By Christina C. Wray

Did you hear?  This fall you can join a wonderful group of bookish friends for a literary romp through Scotland!  ASCLA is hosting a fun filled excursion from Oct. 28 – Nov. 5, 2015.  Want to learn more about Scotland?  Here are some excellent non-fiction books to get you started:

""Scotland: The Story of a Nation

by Magnus Magnusson 

“Hailed as a “vast, superb history [that] relates Scotland’s past over a dozen millennia” (Kirkus Reviews), Magnusson draws on a great deal of modern scholarship to redefine a nation’s history. He charts the long struggle toward nationhood, explores the roots of the original Scots, and examines the extent to which Scotland was shaped by the Romans, the Picts, the Vikings, and the English. Encompassing everything from the first Mesolithic settlers in 7000 B.C. to the present movements for independence, Scotland: The Story of a Nation is history on an epic level, essential reading for anyone interested in the rich past of this captivating land”





Eminent Dogs, Dangerous Men: Searching through Scotland for a Border CollieMcCaig

by Donald McCaig 

From the publisher: “According to a Scottish saying, “There is no good flock without a good shepherd, and there is no good shepherd without a good dog.” Eminent Dogs, Dangerous Men is the story of Donald McCaig’s search through rural Scotland for just the right sheepdog to bring back to his farm in West Virginia. McCaig delves into the mysterious pact between dog and man, which involves trust and deep communication. Traveling the countryside, to competitions and farms, meeting shepherds and trainers, McCaig introduces us to unforgettable animal and human characters. A must for dog lovers, and anyone interested in the relationship between animals and humans.”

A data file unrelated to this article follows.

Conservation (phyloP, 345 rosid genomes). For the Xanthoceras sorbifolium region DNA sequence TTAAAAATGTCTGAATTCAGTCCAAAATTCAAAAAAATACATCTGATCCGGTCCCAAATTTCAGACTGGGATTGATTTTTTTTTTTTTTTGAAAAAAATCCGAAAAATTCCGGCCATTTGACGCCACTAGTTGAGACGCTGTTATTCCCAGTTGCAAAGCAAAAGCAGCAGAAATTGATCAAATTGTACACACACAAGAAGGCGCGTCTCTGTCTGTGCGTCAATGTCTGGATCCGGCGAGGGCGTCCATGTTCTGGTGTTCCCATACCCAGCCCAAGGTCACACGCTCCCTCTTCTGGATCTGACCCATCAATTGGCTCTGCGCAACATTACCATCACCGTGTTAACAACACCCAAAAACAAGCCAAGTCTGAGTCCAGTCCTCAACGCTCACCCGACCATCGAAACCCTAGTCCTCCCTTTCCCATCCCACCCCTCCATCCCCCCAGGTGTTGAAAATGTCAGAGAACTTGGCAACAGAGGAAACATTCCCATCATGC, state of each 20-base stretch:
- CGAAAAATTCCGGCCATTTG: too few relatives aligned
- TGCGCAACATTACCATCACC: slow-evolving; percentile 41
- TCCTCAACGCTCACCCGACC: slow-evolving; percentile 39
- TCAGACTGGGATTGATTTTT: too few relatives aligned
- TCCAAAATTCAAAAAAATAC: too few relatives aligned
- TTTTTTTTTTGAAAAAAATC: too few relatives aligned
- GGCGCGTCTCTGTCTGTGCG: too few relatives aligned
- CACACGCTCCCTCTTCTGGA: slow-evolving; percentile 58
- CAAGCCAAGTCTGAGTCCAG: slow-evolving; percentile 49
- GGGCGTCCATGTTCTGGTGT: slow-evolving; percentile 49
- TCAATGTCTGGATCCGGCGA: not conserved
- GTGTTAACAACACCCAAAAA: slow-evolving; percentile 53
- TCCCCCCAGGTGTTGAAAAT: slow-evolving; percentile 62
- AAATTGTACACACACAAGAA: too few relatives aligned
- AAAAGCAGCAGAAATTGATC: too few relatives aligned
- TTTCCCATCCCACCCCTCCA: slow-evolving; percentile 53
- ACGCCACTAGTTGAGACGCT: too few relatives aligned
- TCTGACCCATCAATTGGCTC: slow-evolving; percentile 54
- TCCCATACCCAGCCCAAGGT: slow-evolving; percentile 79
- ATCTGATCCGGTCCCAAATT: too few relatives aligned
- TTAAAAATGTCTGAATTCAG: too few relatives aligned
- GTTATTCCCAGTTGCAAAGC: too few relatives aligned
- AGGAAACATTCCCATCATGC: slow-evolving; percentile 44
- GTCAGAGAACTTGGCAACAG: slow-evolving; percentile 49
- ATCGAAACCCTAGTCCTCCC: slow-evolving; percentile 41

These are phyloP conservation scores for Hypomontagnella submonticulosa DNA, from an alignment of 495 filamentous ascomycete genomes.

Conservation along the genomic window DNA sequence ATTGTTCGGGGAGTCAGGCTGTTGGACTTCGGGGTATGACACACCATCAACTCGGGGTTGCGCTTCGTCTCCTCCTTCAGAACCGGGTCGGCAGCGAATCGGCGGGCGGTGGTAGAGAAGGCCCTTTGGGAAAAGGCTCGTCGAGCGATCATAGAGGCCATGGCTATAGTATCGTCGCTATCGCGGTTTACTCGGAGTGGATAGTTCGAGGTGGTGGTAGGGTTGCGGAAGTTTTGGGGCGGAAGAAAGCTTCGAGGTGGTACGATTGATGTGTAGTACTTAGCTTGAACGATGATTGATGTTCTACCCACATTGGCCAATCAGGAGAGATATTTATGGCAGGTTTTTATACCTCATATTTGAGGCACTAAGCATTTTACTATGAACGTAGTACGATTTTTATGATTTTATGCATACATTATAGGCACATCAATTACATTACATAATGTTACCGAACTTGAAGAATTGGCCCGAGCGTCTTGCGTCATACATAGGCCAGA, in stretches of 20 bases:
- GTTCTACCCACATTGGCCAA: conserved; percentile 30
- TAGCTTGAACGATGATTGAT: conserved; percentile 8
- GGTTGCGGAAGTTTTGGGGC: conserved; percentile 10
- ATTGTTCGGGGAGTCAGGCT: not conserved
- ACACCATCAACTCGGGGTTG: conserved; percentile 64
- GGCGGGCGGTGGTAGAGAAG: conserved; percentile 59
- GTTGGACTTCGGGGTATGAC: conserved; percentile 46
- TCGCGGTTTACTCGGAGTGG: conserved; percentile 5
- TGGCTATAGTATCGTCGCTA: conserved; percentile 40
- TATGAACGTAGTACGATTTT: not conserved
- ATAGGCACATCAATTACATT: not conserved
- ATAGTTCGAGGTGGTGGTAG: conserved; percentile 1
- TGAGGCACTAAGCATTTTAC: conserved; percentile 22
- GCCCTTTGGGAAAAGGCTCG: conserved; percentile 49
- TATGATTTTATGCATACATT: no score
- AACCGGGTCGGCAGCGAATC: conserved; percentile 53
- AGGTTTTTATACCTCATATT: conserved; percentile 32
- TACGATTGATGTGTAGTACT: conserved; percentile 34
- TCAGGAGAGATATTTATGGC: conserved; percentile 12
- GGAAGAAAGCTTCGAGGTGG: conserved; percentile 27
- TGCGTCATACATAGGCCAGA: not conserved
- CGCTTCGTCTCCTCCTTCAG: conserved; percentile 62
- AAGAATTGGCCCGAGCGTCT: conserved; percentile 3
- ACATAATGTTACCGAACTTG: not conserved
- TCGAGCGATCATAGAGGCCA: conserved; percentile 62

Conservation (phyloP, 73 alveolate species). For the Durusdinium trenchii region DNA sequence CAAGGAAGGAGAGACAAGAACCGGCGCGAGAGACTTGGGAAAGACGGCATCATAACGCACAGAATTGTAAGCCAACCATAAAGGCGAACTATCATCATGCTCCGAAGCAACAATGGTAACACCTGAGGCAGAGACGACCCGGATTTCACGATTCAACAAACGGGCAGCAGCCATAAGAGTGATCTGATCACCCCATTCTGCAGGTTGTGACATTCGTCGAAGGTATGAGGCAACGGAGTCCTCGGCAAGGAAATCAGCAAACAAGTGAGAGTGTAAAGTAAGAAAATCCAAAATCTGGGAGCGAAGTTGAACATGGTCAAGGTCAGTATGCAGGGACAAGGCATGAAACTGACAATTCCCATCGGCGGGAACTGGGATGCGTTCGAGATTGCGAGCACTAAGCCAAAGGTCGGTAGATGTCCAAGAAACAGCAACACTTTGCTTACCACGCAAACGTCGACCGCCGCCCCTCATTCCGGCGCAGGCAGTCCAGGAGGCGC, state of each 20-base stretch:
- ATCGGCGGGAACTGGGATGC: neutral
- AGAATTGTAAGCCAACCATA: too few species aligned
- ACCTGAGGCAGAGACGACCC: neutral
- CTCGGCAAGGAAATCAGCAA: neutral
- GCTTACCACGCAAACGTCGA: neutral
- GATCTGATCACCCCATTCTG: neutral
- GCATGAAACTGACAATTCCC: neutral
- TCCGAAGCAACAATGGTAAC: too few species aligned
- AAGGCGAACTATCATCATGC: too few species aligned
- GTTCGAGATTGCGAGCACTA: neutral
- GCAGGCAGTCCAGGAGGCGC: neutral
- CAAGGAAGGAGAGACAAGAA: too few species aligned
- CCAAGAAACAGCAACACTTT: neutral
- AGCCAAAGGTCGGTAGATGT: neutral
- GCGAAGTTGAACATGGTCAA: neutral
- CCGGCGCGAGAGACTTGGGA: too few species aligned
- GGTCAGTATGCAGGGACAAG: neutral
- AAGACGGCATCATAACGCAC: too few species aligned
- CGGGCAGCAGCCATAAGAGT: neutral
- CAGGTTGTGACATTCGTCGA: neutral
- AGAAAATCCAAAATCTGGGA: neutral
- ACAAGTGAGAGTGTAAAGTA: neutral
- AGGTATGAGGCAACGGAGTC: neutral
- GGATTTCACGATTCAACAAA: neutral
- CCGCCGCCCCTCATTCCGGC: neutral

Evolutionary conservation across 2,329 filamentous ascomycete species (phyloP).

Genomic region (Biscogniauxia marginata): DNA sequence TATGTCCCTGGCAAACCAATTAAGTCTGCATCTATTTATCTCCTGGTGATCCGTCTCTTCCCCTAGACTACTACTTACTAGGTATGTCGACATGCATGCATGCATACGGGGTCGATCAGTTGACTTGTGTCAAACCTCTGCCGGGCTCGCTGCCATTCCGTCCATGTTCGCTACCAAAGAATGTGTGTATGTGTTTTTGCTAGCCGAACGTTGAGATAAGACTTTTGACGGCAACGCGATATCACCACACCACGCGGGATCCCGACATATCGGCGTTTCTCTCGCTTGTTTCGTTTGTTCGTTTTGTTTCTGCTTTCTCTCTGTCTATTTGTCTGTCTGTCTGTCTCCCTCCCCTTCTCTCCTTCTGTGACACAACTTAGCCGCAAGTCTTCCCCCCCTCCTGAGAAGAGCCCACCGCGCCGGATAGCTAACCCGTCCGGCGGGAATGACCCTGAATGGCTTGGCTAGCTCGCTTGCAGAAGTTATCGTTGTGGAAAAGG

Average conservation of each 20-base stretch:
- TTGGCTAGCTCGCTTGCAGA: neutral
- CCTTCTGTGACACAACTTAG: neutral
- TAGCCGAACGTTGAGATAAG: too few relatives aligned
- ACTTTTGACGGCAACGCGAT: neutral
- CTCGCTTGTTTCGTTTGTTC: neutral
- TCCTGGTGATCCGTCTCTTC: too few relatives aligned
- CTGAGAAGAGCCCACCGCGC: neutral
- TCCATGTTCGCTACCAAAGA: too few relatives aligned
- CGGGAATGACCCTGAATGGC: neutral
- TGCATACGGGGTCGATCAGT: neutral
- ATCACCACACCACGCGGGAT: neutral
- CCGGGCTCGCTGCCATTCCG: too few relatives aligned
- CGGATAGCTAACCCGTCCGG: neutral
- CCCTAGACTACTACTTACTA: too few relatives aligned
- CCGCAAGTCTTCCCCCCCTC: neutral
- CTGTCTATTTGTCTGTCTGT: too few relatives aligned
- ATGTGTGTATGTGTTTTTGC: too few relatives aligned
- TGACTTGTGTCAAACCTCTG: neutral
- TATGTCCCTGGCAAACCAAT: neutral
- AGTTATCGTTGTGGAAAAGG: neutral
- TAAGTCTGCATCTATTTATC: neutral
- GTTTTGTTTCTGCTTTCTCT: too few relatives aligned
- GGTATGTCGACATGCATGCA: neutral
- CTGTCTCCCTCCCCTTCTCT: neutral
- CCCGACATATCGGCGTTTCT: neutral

An Innocent in Scotland: More Curious Rambles and Singular EncountersMcFadden

by David W. McFadden

from the publisher “In 1995, David W. McFadden published An Innocent in Ireland: Curious Rambles and Singular Encounters, a quirky and affectionate account of his travels around Ireland. In undertaking the trip, he chose as his guide H. V. Morton, the prolific travel writer of the 1920s and 1930s, whose In Search of Ireland (part of Morton’s famous In Search of… series) had been familiar to him since childhood.

Now, setting out to explore Scotland, his family’s ancestral home, McFadden plans to use the same technique: to follow Morton’s route around the country, observing how things have changed and in what ways they remain the same. As in An Innocent in Ireland, however, his own inquiring mind and engaging personality take over, and Morton appears less and less as McFadden becomes increasingly absorbed by the landscape – and particularly by the people.”


moffatBefore Scotland: The Story of Scotland Before History

by Alistair Moffat 

From the Publisher: “Erudite and entertaining, Before Scotland is essential reading for anyone interested in the land that became Scotland.

Alistair Moffat’s gripping narrative ranges from the great thaw at the end of the Ice Age – which was instrumental in shaping Scotland’s magnificent landscape – through the megalith builders, the Celts and the Picts, to the accession of King Constantine II. It is a story of dramatic geological events and impressive human endeavor.